Friday, January 06, 2012

My liver has been badly destroyed [War on Chinglish - 22]

I pluck an example there from my own experience, of course.

Among Chinese English speakers, it's more common to encounter something like 

My car was badly destroyed in the accident 


My coat was badly destroyed at the dry cleaners.

It's an astonishingly common slip, and it always gives me a good laugh. It arises from a failure to appreciate the strength of the verb/participle destroyed.

In most cases, it would be more appropriate to use damaged instead:

My car was badly damaged in the accident.  

You see, destroyed means 100% damaged: it is AS BAD AS IT CAN BE. So, it is incongruous – ridiculous – to use intensifying adverbs like badly or severely with it.

I'm not quite sure how this one comes about. I suspect it might be down to a faulty definition in a Chinese textbook or teaching dictionary. 

There are several ways of expressing this sort of idea in Chinese, but I'm not sure what their nuances are, or if they all ignore the distinction between partial and total damage. One of the most common seems to be 受害, shouhai, which does have a very general range of meaning: to be a casualty, to suffer an injury of some kind; it appears to be used both of physical harm to the person and of loss of property, and can sometimes even imply a fatality. So, maybe there's our culprit...


The Weeble said...

Wait a minute -- "destroyed" can take some intensifying adverbs in English ("the second-grade class's bunny fort was utterly destroyed in the conflagration").

I suspect it's just a dictionary problem. The word to use in Chinese there would be 损害 ("to damage") or something of the sort, or possibly the more general 破坏 (anything from "to damage" to "to ruin"). It's a relatively subtle distinction, after all, and school-based second-language education is lousy at teaching those pretty much anywhere you go.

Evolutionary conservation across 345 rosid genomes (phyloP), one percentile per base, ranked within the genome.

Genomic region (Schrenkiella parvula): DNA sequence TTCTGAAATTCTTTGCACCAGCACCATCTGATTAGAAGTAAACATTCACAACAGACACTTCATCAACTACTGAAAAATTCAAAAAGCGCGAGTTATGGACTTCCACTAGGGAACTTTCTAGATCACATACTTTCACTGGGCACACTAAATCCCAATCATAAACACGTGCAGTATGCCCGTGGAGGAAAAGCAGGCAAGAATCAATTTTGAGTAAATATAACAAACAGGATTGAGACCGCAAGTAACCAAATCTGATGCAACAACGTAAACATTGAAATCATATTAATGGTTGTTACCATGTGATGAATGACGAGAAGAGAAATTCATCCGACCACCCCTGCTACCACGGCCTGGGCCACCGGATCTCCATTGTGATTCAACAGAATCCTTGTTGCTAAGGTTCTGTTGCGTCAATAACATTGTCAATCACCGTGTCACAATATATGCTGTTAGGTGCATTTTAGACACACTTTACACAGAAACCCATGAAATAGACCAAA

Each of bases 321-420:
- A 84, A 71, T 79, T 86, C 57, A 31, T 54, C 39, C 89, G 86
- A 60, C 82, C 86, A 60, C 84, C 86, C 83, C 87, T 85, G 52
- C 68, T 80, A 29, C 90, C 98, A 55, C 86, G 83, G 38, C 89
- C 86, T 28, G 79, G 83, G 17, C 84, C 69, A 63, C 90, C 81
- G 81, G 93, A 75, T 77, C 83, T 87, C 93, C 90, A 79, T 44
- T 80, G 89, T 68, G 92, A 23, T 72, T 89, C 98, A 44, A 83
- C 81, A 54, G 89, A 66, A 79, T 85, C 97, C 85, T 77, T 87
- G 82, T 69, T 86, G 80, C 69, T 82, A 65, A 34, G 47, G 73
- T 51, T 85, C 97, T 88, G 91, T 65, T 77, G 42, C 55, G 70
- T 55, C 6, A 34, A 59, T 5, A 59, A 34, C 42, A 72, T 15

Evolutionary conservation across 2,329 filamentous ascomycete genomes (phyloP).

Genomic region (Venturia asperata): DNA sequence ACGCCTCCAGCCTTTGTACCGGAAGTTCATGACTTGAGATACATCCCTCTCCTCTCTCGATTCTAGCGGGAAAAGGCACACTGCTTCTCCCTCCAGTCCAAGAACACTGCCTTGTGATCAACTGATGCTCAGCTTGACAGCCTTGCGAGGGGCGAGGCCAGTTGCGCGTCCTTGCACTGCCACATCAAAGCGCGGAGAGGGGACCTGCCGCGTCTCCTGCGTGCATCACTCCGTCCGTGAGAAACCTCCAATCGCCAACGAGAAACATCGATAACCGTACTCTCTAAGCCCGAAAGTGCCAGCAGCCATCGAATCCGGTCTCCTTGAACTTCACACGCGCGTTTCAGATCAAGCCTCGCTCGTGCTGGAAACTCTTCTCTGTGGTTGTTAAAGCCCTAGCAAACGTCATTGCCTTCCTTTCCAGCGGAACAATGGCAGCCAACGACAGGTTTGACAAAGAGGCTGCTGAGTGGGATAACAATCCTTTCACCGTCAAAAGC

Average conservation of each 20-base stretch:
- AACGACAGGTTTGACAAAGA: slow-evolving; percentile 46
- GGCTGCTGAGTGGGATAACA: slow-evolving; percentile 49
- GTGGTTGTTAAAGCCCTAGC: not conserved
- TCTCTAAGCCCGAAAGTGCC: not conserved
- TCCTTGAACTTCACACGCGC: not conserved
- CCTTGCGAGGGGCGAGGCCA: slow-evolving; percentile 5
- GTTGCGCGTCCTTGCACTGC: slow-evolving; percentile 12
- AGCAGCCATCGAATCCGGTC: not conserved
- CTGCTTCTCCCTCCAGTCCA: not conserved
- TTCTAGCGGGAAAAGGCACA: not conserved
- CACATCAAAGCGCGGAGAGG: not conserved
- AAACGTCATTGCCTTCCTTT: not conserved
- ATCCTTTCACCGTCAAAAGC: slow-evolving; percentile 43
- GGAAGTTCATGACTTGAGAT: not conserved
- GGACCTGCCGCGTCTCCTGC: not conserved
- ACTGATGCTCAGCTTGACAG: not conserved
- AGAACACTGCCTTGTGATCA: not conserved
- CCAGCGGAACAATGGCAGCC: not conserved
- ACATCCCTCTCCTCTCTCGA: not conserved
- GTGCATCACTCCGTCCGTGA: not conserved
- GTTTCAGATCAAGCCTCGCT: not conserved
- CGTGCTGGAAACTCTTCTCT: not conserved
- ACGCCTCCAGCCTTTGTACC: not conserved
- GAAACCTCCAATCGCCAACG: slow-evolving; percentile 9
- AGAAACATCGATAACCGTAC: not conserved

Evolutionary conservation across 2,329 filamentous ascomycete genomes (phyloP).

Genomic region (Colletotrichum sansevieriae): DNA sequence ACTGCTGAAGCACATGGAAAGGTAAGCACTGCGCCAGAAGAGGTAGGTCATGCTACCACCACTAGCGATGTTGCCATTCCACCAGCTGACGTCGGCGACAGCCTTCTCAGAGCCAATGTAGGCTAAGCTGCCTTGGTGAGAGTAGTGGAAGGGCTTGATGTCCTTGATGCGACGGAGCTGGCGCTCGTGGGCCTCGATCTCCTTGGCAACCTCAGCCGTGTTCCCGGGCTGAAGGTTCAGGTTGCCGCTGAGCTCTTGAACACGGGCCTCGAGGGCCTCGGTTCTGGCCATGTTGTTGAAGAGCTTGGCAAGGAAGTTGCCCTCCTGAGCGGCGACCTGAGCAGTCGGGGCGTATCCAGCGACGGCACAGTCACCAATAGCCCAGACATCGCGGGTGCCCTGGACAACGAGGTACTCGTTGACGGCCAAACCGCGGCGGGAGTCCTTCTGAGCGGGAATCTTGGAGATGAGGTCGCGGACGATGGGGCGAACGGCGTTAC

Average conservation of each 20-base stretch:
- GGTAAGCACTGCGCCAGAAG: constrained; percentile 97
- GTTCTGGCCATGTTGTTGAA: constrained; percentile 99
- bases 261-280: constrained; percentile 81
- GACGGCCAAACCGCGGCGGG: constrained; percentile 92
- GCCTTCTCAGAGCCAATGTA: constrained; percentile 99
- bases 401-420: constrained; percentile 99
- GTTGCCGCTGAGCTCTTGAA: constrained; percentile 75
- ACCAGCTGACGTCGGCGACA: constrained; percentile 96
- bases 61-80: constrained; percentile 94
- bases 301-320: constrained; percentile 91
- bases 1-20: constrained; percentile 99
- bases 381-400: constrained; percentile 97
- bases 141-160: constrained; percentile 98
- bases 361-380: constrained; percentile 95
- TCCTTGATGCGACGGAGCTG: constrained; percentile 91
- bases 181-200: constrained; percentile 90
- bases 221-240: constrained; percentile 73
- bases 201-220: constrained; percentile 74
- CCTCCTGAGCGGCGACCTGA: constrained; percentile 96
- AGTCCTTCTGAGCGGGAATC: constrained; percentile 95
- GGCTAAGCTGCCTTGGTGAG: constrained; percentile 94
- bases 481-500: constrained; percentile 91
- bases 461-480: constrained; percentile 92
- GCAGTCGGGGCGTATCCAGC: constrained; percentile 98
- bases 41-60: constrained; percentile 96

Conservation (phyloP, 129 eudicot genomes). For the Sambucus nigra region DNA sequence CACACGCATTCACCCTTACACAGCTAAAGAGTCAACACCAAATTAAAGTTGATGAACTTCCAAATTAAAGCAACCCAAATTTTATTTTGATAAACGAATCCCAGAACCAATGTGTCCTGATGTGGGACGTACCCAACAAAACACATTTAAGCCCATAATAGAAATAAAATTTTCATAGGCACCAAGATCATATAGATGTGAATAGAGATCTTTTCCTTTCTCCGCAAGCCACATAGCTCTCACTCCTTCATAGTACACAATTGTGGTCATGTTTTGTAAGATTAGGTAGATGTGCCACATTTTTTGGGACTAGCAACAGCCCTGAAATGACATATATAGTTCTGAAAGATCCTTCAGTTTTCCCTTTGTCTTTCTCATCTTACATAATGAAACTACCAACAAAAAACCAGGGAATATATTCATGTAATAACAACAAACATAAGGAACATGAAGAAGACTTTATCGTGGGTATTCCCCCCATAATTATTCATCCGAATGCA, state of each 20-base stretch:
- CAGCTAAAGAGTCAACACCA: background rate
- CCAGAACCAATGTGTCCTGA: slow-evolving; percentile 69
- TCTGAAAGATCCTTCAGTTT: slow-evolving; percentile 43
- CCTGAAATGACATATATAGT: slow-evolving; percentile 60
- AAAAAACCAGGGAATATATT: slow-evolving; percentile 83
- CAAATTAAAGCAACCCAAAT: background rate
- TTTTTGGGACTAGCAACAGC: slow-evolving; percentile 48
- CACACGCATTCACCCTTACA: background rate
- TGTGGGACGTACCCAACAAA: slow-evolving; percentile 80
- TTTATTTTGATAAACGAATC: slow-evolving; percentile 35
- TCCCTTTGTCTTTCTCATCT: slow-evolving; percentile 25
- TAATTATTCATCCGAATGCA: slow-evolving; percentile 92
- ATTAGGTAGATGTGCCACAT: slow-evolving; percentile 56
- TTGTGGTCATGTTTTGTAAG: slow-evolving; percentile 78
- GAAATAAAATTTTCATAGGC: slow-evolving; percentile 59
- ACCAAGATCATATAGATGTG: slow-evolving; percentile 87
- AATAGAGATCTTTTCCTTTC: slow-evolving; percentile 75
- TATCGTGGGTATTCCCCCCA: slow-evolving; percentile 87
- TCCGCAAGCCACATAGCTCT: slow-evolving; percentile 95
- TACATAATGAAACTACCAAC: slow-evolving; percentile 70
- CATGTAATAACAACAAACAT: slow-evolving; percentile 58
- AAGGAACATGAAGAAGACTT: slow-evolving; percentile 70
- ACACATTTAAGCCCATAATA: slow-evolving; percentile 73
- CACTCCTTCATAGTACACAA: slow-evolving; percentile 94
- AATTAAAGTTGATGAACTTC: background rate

Froog said...

I knew I could rely on you, Weebs.

Are you back in the Jing, or checking in from Philly?

Froog said...

Interesting point about 'utterly'. I suppose that (and 'completely' and 'totally') are somewhat exceptional, more emphasising than intensifying adverbs.

I didn't want to over-elaborate the post by getting into those instances where we say that something has been partly destroyed (the part that was destroyed was utterly destroyed, 100% damaged!!).

JES said...

From your other posts in this series, I'm sure they don't mean anything quite so subtle, but the phrase "badly destroyed" could be a comment on the quality of the destruction. A car destroyed by an 800-mile non-stop chase across the sands of the Gobi might be considered to have been well destroyed, while one totaled by a circus clown dropped from an airplane would be, well, you know.

Froog said...

I'm sure they don't mean anything as subtle as that!

Dropping clowns from airplanes?! You're wasted as an IT consultant. You should be a supervillain.

Froog said...

A fair point, though, JES. I wonder if this guy felt his car had been well destroyed?